It seems I am not the only one concerned about Nokia's (NOK) recent announced acquisition of NSN (Nokia Siemens Networks) from Siemens (SI) for 1.7 billion euros ($2.3 billion). As a result of this acquisition, Moody's Investors Service recently downgraded Nokia's debt rating to B1, four levels below investment grade.
On July 5 Standard and Poor's also lowered Nokia's debt rating to B+ from BB-, four levels below investment grade, with a stable outlook. Standard and Poor's said that Nokia's net cash "may tumble" after it agreed to buy NSN. Standard and Poor's also noted:
We now anticipate Nokia's net cash could be as low as €1.3 billion at the end of 2013.
We are lowering our long-term rating on Nokia to "B+" from "BB-" and affirming our "B" short-term rating.
The stable outlook assumes a significant reduction in cash losses and gradual market share improvement.
Please note the last paragraph: "The stable outlook assumes a significant reduction in cash losses and gradual market share improvement".
Just today Deutsche Bank (DB) said that Nokia could be faced with another restructuring. Deutsche Bank believes revenue declines and peaking gross margins could result in another restructuring for Nokia. Deutsche Bank expects Nokia Solutions and Networks revenues to continue to decline given slowing high-margin Capex exposure in developed Asia and limited growth in the U.S. and Europe.
While the above issues are nothing new, Deutsche Bank also reiterated Standard and Poor's worry of cash depletion, noting that the "ongoing cash burn will deplete net cash by 2014 year-end and that a potentially value-unlocking break-up of the company is unlikely". Furthermore, Deutsche Bank rates Nokia shares a sell and views risk/reward as unfavorable.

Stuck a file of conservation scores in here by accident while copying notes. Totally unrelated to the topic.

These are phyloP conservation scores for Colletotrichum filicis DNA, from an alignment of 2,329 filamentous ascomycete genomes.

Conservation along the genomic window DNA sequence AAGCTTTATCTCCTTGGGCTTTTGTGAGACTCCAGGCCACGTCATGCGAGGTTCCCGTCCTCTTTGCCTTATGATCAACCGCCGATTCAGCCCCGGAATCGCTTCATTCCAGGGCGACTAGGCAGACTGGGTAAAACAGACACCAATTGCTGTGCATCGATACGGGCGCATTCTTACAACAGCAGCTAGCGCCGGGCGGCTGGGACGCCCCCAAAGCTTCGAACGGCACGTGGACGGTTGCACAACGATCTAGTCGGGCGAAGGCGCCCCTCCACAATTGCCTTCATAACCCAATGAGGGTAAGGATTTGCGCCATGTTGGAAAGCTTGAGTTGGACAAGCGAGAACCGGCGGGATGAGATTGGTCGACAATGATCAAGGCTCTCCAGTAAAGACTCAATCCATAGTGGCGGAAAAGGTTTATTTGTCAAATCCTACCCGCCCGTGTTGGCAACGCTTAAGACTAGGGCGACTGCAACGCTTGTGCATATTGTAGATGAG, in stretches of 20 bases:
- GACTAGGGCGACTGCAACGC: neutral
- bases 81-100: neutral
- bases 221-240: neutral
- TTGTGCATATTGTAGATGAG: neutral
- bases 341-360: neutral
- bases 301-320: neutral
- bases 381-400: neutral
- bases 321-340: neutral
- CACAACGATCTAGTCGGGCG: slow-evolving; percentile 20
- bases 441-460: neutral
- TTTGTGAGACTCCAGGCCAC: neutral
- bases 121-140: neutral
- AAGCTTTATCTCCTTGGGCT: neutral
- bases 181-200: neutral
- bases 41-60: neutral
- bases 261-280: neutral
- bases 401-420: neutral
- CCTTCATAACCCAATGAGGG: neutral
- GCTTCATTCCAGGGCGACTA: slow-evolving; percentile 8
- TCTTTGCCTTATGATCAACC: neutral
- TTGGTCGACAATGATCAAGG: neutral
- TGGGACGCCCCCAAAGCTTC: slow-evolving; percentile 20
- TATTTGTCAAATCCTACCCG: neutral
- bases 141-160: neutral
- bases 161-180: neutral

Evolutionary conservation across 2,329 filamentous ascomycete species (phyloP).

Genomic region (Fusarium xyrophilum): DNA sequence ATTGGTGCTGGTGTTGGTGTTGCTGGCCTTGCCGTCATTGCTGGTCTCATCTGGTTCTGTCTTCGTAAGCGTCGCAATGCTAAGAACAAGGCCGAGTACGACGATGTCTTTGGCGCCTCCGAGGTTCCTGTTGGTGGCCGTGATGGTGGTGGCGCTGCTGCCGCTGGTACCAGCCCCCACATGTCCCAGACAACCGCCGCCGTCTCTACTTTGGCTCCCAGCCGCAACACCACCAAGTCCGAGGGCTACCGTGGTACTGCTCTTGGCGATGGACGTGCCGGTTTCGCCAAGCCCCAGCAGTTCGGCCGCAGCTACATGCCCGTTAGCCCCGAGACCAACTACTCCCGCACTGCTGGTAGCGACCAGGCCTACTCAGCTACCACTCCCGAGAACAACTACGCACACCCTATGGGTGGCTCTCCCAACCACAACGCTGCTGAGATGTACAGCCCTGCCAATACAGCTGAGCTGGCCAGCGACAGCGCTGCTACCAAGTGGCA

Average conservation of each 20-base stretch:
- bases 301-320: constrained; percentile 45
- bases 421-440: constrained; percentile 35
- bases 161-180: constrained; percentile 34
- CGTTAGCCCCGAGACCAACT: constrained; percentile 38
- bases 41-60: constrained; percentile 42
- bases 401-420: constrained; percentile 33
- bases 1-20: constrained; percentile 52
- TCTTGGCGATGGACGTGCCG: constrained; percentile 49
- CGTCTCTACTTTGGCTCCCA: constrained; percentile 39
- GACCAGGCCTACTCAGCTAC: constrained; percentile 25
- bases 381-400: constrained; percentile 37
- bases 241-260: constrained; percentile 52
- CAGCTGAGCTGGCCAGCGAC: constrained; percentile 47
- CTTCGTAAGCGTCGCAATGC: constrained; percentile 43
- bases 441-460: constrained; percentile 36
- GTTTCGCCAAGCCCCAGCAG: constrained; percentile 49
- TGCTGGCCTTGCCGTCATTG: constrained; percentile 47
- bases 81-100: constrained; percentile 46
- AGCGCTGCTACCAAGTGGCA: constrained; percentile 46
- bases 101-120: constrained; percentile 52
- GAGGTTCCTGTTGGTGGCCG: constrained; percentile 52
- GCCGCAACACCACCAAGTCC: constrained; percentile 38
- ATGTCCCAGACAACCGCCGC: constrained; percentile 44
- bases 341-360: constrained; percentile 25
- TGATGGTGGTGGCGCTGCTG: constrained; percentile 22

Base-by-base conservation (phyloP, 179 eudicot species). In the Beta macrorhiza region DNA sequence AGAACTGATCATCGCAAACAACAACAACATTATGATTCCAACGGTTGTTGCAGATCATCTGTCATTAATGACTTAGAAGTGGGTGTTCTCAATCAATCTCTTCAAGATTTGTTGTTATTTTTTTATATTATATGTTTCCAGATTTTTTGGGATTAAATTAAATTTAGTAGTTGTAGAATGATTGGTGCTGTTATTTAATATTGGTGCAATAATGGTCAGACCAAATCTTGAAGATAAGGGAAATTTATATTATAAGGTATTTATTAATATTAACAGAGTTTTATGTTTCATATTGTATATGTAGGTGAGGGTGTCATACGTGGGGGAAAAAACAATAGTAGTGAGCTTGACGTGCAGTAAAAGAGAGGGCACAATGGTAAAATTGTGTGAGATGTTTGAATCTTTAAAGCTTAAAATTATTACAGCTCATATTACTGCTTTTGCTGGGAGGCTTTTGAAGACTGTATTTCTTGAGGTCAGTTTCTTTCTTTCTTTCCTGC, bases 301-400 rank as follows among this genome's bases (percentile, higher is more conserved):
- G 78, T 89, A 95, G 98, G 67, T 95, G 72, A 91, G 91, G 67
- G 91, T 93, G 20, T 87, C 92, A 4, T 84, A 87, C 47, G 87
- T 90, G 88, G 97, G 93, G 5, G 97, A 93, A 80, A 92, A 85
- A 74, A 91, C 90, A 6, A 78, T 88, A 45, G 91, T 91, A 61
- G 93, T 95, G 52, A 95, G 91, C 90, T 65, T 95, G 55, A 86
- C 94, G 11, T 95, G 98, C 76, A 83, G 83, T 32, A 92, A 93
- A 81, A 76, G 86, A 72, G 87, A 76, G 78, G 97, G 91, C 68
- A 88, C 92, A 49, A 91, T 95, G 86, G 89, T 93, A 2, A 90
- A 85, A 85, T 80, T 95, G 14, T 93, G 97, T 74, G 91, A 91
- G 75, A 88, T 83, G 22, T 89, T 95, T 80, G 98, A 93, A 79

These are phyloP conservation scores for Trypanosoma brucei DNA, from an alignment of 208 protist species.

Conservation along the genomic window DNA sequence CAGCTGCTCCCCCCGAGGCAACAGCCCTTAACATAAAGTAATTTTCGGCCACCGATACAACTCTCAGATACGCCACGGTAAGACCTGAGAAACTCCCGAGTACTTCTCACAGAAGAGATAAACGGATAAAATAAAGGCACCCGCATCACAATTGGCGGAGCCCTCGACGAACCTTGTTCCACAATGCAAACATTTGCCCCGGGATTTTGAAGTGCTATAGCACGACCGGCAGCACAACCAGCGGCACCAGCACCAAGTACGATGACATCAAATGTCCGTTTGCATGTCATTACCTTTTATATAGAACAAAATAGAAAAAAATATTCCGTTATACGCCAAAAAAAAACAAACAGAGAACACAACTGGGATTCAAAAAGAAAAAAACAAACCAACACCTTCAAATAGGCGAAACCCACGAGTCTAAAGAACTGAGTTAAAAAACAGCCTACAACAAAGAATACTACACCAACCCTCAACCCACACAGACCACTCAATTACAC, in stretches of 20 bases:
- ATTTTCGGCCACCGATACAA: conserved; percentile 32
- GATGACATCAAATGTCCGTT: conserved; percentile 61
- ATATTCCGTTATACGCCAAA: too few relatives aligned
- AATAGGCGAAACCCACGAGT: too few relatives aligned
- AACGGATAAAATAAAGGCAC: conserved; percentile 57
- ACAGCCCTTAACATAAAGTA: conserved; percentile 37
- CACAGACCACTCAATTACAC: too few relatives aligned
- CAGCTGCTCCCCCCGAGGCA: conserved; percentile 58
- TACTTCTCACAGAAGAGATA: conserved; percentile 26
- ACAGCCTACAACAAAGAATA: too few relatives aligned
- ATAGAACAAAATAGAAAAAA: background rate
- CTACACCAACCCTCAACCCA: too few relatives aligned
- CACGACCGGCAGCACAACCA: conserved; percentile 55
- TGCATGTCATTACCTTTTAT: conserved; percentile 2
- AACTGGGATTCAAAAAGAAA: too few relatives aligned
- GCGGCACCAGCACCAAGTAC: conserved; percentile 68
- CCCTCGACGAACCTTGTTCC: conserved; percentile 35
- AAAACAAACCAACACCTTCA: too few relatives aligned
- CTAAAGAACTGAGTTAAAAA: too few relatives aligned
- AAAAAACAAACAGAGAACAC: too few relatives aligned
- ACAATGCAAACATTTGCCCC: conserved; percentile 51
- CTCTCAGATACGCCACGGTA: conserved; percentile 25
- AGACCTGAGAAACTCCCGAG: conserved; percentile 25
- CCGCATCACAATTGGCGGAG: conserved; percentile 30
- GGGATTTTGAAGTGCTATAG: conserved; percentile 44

In my article about Nokia on June 17 (when everyone was expecting Nokia to divest of NSN), I said that the money Nokia would receive in consideration for the 50% of NSN it owned would not amount to much, and as such, I still had doubts about the balance sheet.
So if Nokia sells (by some means) its ownership in NSN, it will have a balance sheet with about 11.5 billion euros in current assets and about 9 billion in current liabilities. While that does leave some room for working capital, I can't say it gives Nokia a lot of breathing space.
Well, not only did Nokia not divest of NSN as I thought it would, it went and bought the other 50%. Several days later I also said A Microsoft Buyout Is Nokia's Only Chance For Survival. No need to tell you I got a lot of heat from readers for both articles.
Well with the acquisition of NSN, Nokia's balance sheet is further levered, and since we don't have any intelligence if Microsoft (MSFT) wants to buy Nokia or not, I would say that Nokia shareholders are in an even tighter spot than they were even before the NSN acquisition.
Also, I don't need to tell you what I think of Nokia's balance sheet today. And since you can't read my mind, the answer is that I think Nokia's balance sheet is skating on thin ice.
My beef is not with Nokia's handsets or its NSN division. My issues are with the balance sheet and the strategic mistake I think the company made in buying NSN. And unfortunately, it seems that more and more analysts are taking note of the very fragile situation the company is in, and questioning what the future holds, if the worst case scenario evolves in the future.
And let me enlighten you as to what the worst case scenario could be: A takeover of the company by bond holders, with almost zero value left for current shareholders.
And while this worst case scenario is a possibility in the very far future, nevertheless it is something that current shareholders should have in mind, if management does not manage to change the fortunes of the company around and produce enough cash to manage the company's highly leveraged balance sheet.
And do you know what the difference between BlackBerry (BBRY) and Nokia is, beside the fact that Nokia does not have its own ecosystem? The difference is that Blackberry can continue to produce small losses for a very long period for time, giving the company ample time to fine-tune its strategy to make a comeback, whereas in the case of Nokia, it does not have the luxury of time.